Posts Tagged ‘Coney Island in the 1870s’

It’s hard to believe this unspoiled beach is Coney Island in the 1870s

September 27, 2021

Before the Cyclone, before Nathan’s, before the boardwalk, sideshows, amusement parks, bathhouses, mass numbers of beachgoers wading into the surf, Coney Island was an actual island where settlers in the English colony at Gravesend let their animals graze, according to Brooklyn magazine.

Coney’s transformation into the world’s most famous beach resort began in the first half of the 19th century, with the arrival of Coney Island House.

But things really ramped up once the railroads arrived in the 1860s, and then when Ocean Parkway was completed in the 1870s, states westland.net by Jeffrey Stanton.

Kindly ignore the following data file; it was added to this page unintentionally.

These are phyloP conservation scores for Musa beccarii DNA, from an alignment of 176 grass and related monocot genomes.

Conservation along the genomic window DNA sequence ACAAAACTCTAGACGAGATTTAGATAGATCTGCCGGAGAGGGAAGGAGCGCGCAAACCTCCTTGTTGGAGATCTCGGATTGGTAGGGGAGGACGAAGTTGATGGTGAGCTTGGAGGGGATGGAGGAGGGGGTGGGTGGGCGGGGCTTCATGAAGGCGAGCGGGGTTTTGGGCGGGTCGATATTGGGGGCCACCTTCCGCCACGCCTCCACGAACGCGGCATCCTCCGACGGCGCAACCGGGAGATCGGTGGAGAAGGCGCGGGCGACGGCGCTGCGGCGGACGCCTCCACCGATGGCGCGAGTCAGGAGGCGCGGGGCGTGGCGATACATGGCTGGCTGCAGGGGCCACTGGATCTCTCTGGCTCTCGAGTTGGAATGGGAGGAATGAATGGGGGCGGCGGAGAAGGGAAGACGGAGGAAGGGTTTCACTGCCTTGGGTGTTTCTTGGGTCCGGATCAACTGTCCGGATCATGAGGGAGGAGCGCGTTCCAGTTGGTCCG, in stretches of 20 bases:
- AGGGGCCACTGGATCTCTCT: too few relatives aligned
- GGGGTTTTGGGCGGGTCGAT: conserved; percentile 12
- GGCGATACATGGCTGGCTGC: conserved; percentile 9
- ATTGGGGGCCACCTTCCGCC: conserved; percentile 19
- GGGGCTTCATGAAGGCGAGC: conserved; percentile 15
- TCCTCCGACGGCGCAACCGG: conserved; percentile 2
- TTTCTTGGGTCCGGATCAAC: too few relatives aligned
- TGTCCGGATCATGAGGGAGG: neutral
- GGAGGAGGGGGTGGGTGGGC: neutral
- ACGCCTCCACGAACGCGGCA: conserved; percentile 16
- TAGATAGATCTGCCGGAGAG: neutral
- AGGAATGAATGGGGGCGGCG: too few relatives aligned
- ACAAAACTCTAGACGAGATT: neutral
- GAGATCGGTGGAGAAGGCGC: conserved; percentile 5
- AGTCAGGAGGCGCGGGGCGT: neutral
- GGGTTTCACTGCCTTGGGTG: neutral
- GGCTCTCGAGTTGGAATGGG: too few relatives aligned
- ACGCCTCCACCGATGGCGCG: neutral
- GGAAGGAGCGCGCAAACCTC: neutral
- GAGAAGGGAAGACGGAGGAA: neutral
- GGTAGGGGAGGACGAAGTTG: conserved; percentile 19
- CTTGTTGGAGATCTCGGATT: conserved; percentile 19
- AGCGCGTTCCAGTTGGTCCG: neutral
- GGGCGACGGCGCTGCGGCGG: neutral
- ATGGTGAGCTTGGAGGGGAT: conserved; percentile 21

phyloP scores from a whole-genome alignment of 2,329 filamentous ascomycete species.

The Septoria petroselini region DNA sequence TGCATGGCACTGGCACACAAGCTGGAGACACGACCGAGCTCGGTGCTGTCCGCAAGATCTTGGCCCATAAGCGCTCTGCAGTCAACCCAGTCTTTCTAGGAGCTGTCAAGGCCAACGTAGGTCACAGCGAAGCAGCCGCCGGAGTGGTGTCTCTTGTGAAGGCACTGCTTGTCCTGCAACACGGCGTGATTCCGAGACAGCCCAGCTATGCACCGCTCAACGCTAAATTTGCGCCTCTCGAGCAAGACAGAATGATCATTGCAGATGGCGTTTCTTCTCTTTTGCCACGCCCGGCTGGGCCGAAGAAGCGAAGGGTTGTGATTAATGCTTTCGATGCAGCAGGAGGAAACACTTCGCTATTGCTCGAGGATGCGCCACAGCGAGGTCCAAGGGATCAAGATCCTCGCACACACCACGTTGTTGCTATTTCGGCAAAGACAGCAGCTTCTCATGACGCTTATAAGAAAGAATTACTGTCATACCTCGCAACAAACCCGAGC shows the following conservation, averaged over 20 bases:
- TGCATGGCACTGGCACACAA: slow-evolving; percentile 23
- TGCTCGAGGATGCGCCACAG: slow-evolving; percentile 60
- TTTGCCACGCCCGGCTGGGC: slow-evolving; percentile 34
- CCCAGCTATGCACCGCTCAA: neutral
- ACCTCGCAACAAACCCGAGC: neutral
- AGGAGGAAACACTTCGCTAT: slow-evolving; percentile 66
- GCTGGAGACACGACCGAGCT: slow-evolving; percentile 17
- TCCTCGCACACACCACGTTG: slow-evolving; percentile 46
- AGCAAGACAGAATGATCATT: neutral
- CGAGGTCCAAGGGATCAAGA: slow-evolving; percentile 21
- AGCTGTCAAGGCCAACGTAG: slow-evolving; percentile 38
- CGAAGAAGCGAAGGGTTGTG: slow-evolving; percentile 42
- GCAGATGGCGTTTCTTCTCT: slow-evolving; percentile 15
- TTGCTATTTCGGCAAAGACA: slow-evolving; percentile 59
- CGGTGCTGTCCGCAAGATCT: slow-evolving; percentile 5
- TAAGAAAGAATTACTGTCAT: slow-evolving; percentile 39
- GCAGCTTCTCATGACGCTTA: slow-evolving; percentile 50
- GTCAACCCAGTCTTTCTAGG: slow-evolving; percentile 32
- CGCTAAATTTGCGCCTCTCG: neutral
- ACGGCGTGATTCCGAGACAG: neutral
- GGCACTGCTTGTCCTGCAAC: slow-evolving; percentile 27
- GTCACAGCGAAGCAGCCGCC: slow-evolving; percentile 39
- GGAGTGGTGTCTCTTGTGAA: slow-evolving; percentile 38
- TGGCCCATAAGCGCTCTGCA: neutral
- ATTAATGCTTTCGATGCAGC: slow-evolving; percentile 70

By the end of the 1870s, the big hotels came in, and pretty soon, thousands of New Yorkers every summer headed out by rail, road, or steamboat to what was dubbed the People’s Playground and Sodom by the Sea. After the turn of the century, Coney became even more popular.

Its era as a “spit of sand” that had been “lonely with rabbits” was long gone. But perhaps these 1870s beach photos, from the collection of the Brooklyn Public Library by George Bradford Brainerd, were taken at a pivotal moment in time.

That moment would have been after Coney Island had become a destination but before the great hotels ushered in the era of bathing pavilions and amusement parks, of cheap food and curiosities like disaster spectacles, exotic animals, and infant incubators.

[Photos: Brooklyn Public Library]